You've probably come across a lot of random advice about how to best take care of your vagina. There's a lot of good information out there like what a fishy vaginal odour means, but there's also a lot of incorrect information floating around.
If you've heard that probiotics ("Live microorganisms which when administered in adequate amounts confer a health benefit to the host," according to the Food and Agriculture Organisation) can improve the overall health of your vagina and you have suspicions, we've got you covered. To find out if probiotics can really improve the health of your vagina, POPSUGAR reached out to the experts.
"I actually think they're beneficial," Taraneh Shirazian, MD, assistant professor of obstetrics and gynecology at NYU Langone and the founder of Saving Mothers, told POPSUGAR. "If a woman has a lot of vaginal infections like bacterial vaginosis infections or yeast infections, I often will recommend a probiotic because it will keep the pH balanced, if you will, without adding other kinds of things into the vagina that could potentially throw off the pH," she explained.
Heather Bartos, a board-certified ob-gyn, also recommends people with vaginas take probiotics, especially if they have a vaginal infection. According to Dr. Bartos, a lot of vaginal infections can come from your gut. "Rectal type bacteria — E. coli and group B streptococcus — are becoming more prevalent as vaginal infections," she said. "Anything that improves your gut health is going to give you a better bacterial load in the rectum and all throughout your intestines, which sits like two centimeters away from your vagina," she explained. In sum, having a healthier rectum will help to improve the health of your vagina, according to Dr. Bartos.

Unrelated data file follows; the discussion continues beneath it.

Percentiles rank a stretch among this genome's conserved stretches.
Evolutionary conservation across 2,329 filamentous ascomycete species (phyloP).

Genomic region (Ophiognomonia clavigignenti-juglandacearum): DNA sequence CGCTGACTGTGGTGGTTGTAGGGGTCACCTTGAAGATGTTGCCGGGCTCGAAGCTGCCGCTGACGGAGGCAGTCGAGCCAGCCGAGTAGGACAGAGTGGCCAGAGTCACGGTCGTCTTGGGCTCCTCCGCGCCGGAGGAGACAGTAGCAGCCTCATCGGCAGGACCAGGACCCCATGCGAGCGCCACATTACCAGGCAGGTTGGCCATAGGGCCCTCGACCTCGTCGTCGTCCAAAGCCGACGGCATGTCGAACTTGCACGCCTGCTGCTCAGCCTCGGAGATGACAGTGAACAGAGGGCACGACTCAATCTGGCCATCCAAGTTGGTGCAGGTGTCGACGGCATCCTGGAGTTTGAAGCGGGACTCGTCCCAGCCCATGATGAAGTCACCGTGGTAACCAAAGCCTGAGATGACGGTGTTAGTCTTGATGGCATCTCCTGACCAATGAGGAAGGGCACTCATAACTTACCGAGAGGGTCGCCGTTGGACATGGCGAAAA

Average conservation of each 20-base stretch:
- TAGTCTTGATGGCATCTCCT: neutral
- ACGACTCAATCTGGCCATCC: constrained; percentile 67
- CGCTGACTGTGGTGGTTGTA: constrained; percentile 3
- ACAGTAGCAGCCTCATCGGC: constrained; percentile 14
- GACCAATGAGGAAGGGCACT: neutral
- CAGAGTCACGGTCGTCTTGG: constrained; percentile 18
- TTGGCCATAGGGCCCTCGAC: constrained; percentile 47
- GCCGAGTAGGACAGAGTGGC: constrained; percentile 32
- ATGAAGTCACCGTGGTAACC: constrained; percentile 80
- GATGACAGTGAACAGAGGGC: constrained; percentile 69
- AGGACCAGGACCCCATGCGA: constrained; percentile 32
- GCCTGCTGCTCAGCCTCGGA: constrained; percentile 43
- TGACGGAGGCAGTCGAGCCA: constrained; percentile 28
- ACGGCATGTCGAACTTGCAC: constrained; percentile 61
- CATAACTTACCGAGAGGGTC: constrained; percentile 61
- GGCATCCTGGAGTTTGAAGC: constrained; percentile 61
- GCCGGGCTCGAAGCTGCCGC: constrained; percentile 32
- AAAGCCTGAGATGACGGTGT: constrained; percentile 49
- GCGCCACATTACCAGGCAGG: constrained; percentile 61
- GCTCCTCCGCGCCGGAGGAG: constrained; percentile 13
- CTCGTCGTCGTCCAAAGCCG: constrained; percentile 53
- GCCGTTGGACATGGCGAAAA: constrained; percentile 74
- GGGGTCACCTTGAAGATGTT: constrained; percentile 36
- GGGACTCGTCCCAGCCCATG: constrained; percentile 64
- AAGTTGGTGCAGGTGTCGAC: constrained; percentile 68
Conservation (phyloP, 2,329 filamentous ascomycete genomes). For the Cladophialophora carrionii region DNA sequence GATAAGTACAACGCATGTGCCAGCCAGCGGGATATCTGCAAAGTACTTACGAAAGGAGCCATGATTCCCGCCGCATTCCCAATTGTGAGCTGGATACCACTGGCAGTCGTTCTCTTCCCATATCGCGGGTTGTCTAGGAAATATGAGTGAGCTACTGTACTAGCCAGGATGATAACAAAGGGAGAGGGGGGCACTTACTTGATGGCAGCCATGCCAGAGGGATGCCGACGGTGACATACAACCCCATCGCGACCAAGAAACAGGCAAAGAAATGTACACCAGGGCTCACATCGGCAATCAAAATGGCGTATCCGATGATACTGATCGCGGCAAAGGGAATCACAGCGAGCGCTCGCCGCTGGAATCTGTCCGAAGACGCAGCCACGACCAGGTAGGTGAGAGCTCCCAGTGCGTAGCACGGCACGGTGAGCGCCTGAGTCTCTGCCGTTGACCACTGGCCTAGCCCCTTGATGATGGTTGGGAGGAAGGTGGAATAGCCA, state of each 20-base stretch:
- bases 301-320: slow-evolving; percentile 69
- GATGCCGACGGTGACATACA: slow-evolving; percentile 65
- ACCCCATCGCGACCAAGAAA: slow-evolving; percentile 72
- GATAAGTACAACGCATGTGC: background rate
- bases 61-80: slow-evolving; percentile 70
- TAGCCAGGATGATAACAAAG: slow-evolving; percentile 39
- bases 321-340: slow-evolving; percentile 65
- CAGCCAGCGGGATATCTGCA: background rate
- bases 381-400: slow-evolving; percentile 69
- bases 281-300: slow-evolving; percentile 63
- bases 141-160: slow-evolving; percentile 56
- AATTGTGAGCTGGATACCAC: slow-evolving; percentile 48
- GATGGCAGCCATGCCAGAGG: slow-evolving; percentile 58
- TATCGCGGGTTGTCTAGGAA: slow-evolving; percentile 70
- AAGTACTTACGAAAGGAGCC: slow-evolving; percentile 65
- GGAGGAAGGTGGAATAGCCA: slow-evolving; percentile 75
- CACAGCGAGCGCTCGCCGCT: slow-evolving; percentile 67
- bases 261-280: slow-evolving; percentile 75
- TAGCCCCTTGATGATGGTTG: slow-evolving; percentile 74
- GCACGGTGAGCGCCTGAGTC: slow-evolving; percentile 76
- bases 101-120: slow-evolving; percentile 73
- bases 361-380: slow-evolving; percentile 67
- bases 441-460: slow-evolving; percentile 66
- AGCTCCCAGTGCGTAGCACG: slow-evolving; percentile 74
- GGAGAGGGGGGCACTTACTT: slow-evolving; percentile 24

If you're wondering how probiotics can help balance out the pH levels of the vagina, Dr. Shirazian explained that it has a lot to do with the bacteria and the environment of the vagina. "Everything you ingest — let's say you have a very high-sugar diet. That sugar will wind up in those vaginal secretions as it will also in the bladder, in the urine," she explained. You may also find traces in your GI tract as your body breaks it down and digests the sugary foods, but this can pertain to anything you eat. "The probiotic is just a way of making sure that what you eat and digest is as pH balanced as it can be," according to Dr. Shirazian.
So where can you get probiotics from? Dr. Shirazian recommends taking an oral probiotic "because the probiotic has active bacteria in yeast that are good for you." Neither doctor recommends a specific brand, and Dr. Bartos recommends using any refrigerated probiotic with a combination of lactobacillus and bifidobacteria. A 2017 article in the International Journal of Immunopathology and Pharmacology found that combinations of the lactobacillus strain "strongly suggest" that products with the lactobacillus strains can be used to prevent bacterial infections of the urogenital (relating to the urinary and genital organs) tract.
According to Dr. Shirazian, you shouldn't be concerned with how many CFUs (colony-forming units, which means the number of active microorganisms present) your probiotic contains. Instead, she recommends opting for any daily probiotic that has active cultures and that fits into your budget.
Probiotics can improve your vaginal health, but only with consistency, both Dr. Bartos and Dr. Shirazian explained. In addition to probiotics, Dr. Bartos advises taking prebiotics (high-fibre foods that act as food for human microflora) for optimal gut and vaginal health. This is because "prebiotics help the probiotics stick (to the intestinal mucosa); we think they prep the gut for the probiotics and then kind of stick [to the gut] and work," she explained.
If you want a healthier gut and vagina, taking probiotics can help. As always, consider consulting a medical provider before making any changes to your health and wellness routine.